Charles Lloyd: Just Before Sunrise
Lloyd, 61, burst on the jazz scene in the ‘60s; first with the Chico Hamilton Quintet, then with Cannonball Adderley, and finally with his quartet heard on Just Before Sunrise. Charles Lloyd intentionally retreated from the jazz world in the early ‘70s, but has since returned. A handful of ECM albums in the ‘90s and a return to the club scene has resulted in a refinement of the saxophonist’s personal style. Always exploring, always weaving between the avant-garde and jazz’s modern mainstream, Lloyd continues to create fascinating music. Douglas Payne’s review of the saxophonist’s 1999 album Voice In The Night appears with last month’s All About Jazz CD reviews. Photos of Charles Lloyd from several recent performances are online at http://www.exclusive-ent.com/charles_lloyd.htm .
Dream Weaver was recorded and originally released in 1966 as [Atlantic 1459]. "Autumn Sequence" is a medley centered on everybody’s favorite, "Autumn Leaves," with Lloyd on flute. DeJohnette plays forcefully, McBee is lyrical, Jarrett leans toward the outer limits, and the flutist takes liberties with his pitch. The quartet "spoke in a different language" back then, and that timeless music has since been folded into jazz’s mainstream. Lloyd switches to tenor for his "Dream Weaver," which is a medley beginning with a slow and dreamy "Meditation," before launching into a dramatic "Dervish Dance." Jarrett and Lloyd push the leading edge while McBee and DeJohnette lay down a strong foundation. Quite noticeable are the roots of gospel and blues in Lloyd’s up-tempo dance. The tempo accelerates considerably for the saxophonist’s tribute "Bird Flight." With solos all around, maintaining speed and throwing staccato bullets, the quartet shoots from the hip. "Sombrero Sam" is laid-back and easygoing in theory, but hard charging and substantive in practice. Jarrett leads the piece with a salute to Horace Silver, as flutist Lloyd weaves the contrasting melody through its course. "Love Ship" is a dreamy saxophone ballad with straight-ahead piano interlude, which serves to introduce the next album.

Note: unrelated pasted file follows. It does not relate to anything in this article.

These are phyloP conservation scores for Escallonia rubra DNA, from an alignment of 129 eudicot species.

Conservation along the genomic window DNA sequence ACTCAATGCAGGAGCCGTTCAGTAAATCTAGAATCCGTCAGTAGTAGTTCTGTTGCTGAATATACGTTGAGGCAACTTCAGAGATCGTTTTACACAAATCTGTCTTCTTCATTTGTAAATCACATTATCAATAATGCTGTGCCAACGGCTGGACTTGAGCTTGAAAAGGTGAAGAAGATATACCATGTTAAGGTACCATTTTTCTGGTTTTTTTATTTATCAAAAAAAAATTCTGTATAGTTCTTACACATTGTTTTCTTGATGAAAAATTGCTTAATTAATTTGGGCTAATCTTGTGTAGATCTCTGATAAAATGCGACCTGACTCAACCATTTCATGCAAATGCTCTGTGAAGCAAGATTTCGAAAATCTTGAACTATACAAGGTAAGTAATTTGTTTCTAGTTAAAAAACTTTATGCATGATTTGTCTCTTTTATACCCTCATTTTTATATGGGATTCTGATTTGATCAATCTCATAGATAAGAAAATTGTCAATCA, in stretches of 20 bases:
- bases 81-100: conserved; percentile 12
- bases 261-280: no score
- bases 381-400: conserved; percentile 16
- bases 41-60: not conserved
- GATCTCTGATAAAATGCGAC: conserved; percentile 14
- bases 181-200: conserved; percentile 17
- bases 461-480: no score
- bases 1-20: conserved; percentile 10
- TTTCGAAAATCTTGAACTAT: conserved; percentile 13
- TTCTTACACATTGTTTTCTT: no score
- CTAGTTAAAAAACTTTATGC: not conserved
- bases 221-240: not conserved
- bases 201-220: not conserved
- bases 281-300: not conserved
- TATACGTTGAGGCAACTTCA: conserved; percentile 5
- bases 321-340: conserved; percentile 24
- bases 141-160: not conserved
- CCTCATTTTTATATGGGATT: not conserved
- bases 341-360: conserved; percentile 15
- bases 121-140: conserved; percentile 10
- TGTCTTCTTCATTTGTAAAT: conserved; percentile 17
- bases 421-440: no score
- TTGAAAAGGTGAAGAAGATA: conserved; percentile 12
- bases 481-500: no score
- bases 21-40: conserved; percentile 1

Love-In was originally released in 1967 as [Atlantic 1481]. Recorded live at the Fillmore Auditorium in San Francisco, the session includes two pieces written by Jarrett and four by Lloyd. "Temple Bells" and "Tribal Dance" offer suitable imagery on saxophone and flute respectively. The latter includes exotic sounds from the piano’s strings, as Jarrett strums to accompany the soloist. While the session’s recorded sound isn’t as pure as studio quality, the quartet’s spirit is effervescent. Jarrett’s "Sunday Morning" and "Is It Really the Same?" offer a lighter blues-derived look at Jarrett’s piano artistry.
Before moving to Los Angeles in the 1950s Charles Lloyd started out in his native Memphis, working with blues artists such as B.B. King and Bobby Blues Bland. "Memphis Dues Again" and "Island Blues" feature Lloyd’s tenor in a lighthearted rollicking blues vein that captures the same aura as 1960’s hits like Ramsey Lewis’ "Wade in the Water" and "‘In’ Crowd." With a light Latin rhythm, the Lennon-McCartney pop favorite "Here There and Everywhere" is a straightforward approach, while the title track cruises along to a rock ‘n’ roll rhythm. Lloyd is at his best with flute on "Love-In," appealing to a wide spectrum with popular ties, while inserting creative ideas as he sees fit.
Track Listingfor Dream Weaver : Autumn Sequence; Dream Weaver; Bird Flight; Love Ship; Sombrero Sam.
Personnelfor Dream Weaver : Charles Lloyd- tenor sax, flute; Keith Jarrett- piano; Cecil McBee- bass; Jack DeJohnette- drums.
Track Listingfor Love-In : Tribal Dance; Temple Bells; Is It Really the Same?; Here There and Everywhere; Love-In; Sunday Morning; Memphis Dues Again/Island Blues.
Personnelfor Love-In : Charles Lloyd- tenor sax, flute; Keith Jarrett- piano; Ron McClure- bass; Jack DeJohnette- drums.
Record Label: 32 Records